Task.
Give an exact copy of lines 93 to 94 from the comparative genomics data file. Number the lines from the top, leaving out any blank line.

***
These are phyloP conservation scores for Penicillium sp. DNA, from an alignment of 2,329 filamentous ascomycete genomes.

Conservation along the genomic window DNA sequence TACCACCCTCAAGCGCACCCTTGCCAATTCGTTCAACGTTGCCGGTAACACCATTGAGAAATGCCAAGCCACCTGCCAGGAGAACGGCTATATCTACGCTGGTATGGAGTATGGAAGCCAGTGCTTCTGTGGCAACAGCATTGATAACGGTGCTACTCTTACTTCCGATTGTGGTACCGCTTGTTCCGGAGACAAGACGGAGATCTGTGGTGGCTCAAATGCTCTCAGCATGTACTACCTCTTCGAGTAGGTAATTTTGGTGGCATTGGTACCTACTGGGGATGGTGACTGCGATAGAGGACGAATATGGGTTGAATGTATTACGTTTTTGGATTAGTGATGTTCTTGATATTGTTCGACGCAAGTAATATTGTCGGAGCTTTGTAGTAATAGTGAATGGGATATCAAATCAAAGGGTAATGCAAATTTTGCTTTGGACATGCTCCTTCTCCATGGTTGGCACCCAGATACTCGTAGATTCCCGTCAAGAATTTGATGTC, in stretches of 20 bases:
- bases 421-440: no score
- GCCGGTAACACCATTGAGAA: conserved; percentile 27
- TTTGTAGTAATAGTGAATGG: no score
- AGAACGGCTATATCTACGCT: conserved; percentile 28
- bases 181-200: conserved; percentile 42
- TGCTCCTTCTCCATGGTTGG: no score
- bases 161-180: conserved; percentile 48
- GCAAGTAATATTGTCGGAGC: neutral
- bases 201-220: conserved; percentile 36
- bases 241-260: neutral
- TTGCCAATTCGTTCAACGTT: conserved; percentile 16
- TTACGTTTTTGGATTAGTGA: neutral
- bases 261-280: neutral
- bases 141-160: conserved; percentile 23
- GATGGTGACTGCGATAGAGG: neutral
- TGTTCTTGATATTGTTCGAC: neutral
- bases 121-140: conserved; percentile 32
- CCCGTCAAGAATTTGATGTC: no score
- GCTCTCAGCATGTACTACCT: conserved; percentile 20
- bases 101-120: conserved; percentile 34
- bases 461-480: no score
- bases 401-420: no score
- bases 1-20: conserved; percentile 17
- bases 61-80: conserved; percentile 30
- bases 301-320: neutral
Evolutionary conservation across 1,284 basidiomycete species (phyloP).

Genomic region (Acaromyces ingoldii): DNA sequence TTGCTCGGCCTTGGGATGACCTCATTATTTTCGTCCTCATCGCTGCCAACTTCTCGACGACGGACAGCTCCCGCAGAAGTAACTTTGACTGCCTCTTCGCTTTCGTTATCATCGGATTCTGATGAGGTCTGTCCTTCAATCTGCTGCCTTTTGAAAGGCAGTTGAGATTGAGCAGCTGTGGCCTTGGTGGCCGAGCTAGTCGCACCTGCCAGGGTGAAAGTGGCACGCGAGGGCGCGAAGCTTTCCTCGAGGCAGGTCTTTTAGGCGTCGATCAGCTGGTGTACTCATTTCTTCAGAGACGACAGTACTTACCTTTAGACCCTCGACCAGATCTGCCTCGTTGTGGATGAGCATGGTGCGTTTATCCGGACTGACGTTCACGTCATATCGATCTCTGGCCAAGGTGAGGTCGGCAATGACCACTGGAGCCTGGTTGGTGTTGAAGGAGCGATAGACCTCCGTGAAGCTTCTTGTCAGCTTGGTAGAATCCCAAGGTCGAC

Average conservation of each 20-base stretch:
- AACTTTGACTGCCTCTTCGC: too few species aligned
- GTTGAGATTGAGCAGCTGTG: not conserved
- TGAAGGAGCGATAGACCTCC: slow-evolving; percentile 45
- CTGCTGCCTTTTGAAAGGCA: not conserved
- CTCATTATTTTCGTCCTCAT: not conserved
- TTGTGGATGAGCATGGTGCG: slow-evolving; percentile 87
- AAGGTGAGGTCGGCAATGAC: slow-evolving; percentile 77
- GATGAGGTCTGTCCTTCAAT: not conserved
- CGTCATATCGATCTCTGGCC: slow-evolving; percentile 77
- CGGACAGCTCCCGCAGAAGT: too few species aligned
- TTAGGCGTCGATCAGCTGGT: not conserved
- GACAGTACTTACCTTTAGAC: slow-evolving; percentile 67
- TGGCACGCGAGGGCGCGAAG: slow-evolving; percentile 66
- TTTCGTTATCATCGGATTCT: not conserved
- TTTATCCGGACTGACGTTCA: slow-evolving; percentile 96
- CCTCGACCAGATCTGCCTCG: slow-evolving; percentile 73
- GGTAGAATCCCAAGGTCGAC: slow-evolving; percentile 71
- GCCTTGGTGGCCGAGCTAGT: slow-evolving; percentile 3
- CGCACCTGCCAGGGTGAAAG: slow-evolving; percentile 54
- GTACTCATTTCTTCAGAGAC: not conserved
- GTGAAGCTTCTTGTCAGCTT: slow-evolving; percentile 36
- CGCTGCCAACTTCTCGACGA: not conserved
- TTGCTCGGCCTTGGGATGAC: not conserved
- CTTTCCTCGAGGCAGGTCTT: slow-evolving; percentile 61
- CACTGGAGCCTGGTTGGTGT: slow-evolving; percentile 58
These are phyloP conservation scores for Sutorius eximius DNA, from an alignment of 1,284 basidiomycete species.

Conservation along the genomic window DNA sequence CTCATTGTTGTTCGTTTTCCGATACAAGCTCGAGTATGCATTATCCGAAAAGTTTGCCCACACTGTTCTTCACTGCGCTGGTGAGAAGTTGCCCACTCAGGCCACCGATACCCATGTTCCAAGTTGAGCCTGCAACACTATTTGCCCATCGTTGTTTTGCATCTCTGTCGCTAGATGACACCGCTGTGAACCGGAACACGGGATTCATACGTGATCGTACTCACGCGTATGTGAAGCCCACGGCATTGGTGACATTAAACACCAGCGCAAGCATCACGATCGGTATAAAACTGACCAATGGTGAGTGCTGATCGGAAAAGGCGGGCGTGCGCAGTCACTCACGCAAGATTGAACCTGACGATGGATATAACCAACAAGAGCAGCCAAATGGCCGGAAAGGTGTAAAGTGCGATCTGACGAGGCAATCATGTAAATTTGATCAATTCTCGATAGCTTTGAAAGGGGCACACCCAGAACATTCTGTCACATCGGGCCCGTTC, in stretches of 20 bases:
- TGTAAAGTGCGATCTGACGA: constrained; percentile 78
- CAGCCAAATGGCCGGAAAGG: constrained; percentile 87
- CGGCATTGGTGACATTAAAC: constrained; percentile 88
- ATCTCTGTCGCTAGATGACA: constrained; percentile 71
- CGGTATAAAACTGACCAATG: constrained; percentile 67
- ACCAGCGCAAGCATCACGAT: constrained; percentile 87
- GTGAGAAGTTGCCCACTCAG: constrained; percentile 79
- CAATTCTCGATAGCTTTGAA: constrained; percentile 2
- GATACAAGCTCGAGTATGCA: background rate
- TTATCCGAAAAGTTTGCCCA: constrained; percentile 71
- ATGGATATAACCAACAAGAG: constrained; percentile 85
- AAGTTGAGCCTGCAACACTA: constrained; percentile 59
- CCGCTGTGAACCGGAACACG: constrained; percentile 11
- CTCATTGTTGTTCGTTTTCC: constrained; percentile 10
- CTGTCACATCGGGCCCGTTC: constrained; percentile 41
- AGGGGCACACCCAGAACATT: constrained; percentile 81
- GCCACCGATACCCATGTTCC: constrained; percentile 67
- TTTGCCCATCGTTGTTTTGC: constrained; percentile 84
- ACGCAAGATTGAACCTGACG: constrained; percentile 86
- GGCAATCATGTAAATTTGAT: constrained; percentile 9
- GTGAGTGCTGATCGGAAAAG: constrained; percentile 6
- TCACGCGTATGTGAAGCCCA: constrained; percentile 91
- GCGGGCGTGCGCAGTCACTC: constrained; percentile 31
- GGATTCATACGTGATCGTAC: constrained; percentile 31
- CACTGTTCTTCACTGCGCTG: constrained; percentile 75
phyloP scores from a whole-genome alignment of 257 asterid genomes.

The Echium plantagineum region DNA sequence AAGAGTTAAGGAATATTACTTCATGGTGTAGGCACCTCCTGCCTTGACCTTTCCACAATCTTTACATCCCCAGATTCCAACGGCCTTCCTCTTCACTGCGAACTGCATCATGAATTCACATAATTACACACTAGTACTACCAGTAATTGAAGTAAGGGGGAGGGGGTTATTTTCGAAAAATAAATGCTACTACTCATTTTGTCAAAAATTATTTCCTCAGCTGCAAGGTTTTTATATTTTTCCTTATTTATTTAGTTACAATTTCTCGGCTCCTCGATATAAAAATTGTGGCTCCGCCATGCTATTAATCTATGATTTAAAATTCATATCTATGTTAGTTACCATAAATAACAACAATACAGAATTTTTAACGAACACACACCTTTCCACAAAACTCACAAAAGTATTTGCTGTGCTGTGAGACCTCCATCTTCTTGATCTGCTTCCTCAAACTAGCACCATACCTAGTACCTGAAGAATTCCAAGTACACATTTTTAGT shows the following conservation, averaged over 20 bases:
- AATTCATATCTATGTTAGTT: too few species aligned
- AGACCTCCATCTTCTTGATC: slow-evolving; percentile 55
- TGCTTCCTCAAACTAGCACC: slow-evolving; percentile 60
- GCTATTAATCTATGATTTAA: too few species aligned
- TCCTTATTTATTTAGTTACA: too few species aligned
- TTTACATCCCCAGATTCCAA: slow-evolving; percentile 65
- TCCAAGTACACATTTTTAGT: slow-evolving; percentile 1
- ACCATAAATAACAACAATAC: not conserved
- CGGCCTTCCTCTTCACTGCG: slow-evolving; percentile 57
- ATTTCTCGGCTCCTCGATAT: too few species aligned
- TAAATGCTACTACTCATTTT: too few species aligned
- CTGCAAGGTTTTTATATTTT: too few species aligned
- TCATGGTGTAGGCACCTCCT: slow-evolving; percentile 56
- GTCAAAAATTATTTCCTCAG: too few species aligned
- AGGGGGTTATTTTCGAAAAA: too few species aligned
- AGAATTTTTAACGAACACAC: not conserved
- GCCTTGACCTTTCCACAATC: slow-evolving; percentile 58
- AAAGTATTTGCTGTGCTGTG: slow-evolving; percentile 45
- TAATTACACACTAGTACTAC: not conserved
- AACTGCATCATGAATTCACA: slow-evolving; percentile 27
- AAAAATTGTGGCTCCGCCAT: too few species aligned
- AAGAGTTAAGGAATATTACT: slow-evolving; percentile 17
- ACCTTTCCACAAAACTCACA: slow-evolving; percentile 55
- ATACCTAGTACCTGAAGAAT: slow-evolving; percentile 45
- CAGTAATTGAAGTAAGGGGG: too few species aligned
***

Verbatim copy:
- CGGCCTTCCTCTTCACTGCG: slow-evolving; percentile 57
- ATTTCTCGGCTCCTCGATAT: too few species aligned